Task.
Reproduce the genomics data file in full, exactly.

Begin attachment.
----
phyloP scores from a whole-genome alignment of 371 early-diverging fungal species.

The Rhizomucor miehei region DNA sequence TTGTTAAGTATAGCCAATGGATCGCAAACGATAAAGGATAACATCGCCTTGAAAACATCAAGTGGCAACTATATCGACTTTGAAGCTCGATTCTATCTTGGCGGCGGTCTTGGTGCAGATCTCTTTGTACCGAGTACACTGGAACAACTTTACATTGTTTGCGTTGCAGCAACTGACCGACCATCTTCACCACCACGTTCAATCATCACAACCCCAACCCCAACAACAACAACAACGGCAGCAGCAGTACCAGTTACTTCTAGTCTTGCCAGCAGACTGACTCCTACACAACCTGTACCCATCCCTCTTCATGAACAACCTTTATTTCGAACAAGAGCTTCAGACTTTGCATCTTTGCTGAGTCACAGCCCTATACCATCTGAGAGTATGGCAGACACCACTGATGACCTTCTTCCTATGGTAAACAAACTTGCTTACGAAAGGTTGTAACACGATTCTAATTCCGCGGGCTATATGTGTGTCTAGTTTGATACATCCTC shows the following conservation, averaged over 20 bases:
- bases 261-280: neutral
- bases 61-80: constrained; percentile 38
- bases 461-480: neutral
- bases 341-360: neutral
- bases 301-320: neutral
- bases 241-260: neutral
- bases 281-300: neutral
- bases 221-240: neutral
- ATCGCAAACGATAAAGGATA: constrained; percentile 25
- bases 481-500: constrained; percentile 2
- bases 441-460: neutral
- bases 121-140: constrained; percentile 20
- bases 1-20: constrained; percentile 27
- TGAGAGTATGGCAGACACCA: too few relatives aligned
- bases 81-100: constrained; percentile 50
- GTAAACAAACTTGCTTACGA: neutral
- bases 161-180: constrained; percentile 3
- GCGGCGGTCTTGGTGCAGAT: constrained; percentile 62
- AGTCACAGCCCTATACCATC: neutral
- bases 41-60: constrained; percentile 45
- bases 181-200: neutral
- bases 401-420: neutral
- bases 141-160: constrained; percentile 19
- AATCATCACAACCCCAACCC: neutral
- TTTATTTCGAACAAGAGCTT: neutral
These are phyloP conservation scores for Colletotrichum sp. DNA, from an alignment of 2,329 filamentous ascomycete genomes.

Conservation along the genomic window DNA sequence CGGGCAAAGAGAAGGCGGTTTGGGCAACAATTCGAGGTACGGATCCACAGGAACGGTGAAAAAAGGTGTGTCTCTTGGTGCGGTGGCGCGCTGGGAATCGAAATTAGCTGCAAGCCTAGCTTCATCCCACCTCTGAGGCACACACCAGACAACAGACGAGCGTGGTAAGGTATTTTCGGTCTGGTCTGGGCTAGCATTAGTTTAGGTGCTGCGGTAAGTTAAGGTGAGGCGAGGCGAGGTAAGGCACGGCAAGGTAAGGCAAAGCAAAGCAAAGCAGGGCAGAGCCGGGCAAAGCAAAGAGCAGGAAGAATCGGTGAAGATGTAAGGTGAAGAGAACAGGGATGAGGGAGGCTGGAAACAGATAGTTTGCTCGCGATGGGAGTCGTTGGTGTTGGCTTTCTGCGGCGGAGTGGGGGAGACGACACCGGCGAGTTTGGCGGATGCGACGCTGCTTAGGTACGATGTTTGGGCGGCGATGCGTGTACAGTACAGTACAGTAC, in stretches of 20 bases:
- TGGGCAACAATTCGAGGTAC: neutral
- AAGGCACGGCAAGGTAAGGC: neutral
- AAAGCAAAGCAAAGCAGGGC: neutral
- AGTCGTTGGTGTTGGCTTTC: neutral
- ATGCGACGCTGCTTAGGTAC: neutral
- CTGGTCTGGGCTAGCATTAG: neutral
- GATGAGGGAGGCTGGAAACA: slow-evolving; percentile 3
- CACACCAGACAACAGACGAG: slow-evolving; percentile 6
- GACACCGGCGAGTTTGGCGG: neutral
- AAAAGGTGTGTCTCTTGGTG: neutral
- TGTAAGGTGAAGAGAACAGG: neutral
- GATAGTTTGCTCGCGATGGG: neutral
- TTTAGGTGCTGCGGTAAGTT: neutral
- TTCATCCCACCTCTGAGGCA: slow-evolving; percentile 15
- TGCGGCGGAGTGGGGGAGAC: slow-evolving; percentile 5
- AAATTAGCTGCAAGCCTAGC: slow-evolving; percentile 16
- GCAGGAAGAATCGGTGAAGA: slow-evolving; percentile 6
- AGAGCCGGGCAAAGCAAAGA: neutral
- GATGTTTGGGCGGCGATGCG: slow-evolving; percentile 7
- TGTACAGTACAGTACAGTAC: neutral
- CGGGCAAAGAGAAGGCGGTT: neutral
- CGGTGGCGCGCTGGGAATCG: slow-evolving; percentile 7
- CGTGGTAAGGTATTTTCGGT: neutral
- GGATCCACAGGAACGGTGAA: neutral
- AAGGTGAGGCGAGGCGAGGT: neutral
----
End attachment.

phyloP scores from a whole-genome alignment of 371 early-diverging fungal species.

The Rhizomucor miehei region DNA sequence TTGTTAAGTATAGCCAATGGATCGCAAACGATAAAGGATAACATCGCCTTGAAAACATCAAGTGGCAACTATATCGACTTTGAAGCTCGATTCTATCTTGGCGGCGGTCTTGGTGCAGATCTCTTTGTACCGAGTACACTGGAACAACTTTACATTGTTTGCGTTGCAGCAACTGACCGACCATCTTCACCACCACGTTCAATCATCACAACCCCAACCCCAACAACAACAACAACGGCAGCAGCAGTACCAGTTACTTCTAGTCTTGCCAGCAGACTGACTCCTACACAACCTGTACCCATCCCTCTTCATGAACAACCTTTATTTCGAACAAGAGCTTCAGACTTTGCATCTTTGCTGAGTCACAGCCCTATACCATCTGAGAGTATGGCAGACACCACTGATGACCTTCTTCCTATGGTAAACAAACTTGCTTACGAAAGGTTGTAACACGATTCTAATTCCGCGGGCTATATGTGTGTCTAGTTTGATACATCCTC shows the following conservation, averaged over 20 bases:
- bases 261-280: neutral
- bases 61-80: constrained; percentile 38
- bases 461-480: neutral
- bases 341-360: neutral
- bases 301-320: neutral
- bases 241-260: neutral
- bases 281-300: neutral
- bases 221-240: neutral
- ATCGCAAACGATAAAGGATA: constrained; percentile 25
- bases 481-500: constrained; percentile 2
- bases 441-460: neutral
- bases 121-140: constrained; percentile 20
- bases 1-20: constrained; percentile 27
- TGAGAGTATGGCAGACACCA: too few relatives aligned
- bases 81-100: constrained; percentile 50
- GTAAACAAACTTGCTTACGA: neutral
- bases 161-180: constrained; percentile 3
- GCGGCGGTCTTGGTGCAGAT: constrained; percentile 62
- AGTCACAGCCCTATACCATC: neutral
- bases 41-60: constrained; percentile 45
- bases 181-200: neutral
- bases 401-420: neutral
- bases 141-160: constrained; percentile 19
- AATCATCACAACCCCAACCC: neutral
- TTTATTTCGAACAAGAGCTT: neutral
These are phyloP conservation scores for Colletotrichum sp. DNA, from an alignment of 2,329 filamentous ascomycete genomes.

Conservation along the genomic window DNA sequence CGGGCAAAGAGAAGGCGGTTTGGGCAACAATTCGAGGTACGGATCCACAGGAACGGTGAAAAAAGGTGTGTCTCTTGGTGCGGTGGCGCGCTGGGAATCGAAATTAGCTGCAAGCCTAGCTTCATCCCACCTCTGAGGCACACACCAGACAACAGACGAGCGTGGTAAGGTATTTTCGGTCTGGTCTGGGCTAGCATTAGTTTAGGTGCTGCGGTAAGTTAAGGTGAGGCGAGGCGAGGTAAGGCACGGCAAGGTAAGGCAAAGCAAAGCAAAGCAGGGCAGAGCCGGGCAAAGCAAAGAGCAGGAAGAATCGGTGAAGATGTAAGGTGAAGAGAACAGGGATGAGGGAGGCTGGAAACAGATAGTTTGCTCGCGATGGGAGTCGTTGGTGTTGGCTTTCTGCGGCGGAGTGGGGGAGACGACACCGGCGAGTTTGGCGGATGCGACGCTGCTTAGGTACGATGTTTGGGCGGCGATGCGTGTACAGTACAGTACAGTAC, in stretches of 20 bases:
- TGGGCAACAATTCGAGGTAC: neutral
- AAGGCACGGCAAGGTAAGGC: neutral
- AAAGCAAAGCAAAGCAGGGC: neutral
- AGTCGTTGGTGTTGGCTTTC: neutral
- ATGCGACGCTGCTTAGGTAC: neutral
- CTGGTCTGGGCTAGCATTAG: neutral
- GATGAGGGAGGCTGGAAACA: slow-evolving; percentile 3
- CACACCAGACAACAGACGAG: slow-evolving; percentile 6
- GACACCGGCGAGTTTGGCGG: neutral
- AAAAGGTGTGTCTCTTGGTG: neutral
- TGTAAGGTGAAGAGAACAGG: neutral
- GATAGTTTGCTCGCGATGGG: neutral
- TTTAGGTGCTGCGGTAAGTT: neutral
- TTCATCCCACCTCTGAGGCA: slow-evolving; percentile 15
- TGCGGCGGAGTGGGGGAGAC: slow-evolving; percentile 5
- AAATTAGCTGCAAGCCTAGC: slow-evolving; percentile 16
- GCAGGAAGAATCGGTGAAGA: slow-evolving; percentile 6
- AGAGCCGGGCAAAGCAAAGA: neutral
- GATGTTTGGGCGGCGATGCG: slow-evolving; percentile 7
- TGTACAGTACAGTACAGTAC: neutral
- CGGGCAAAGAGAAGGCGGTT: neutral
- CGGTGGCGCGCTGGGAATCG: slow-evolving; percentile 7
- CGTGGTAAGGTATTTTCGGT: neutral
- GGATCCACAGGAACGGTGAA: neutral
- AAGGTGAGGCGAGGCGAGGT: neutral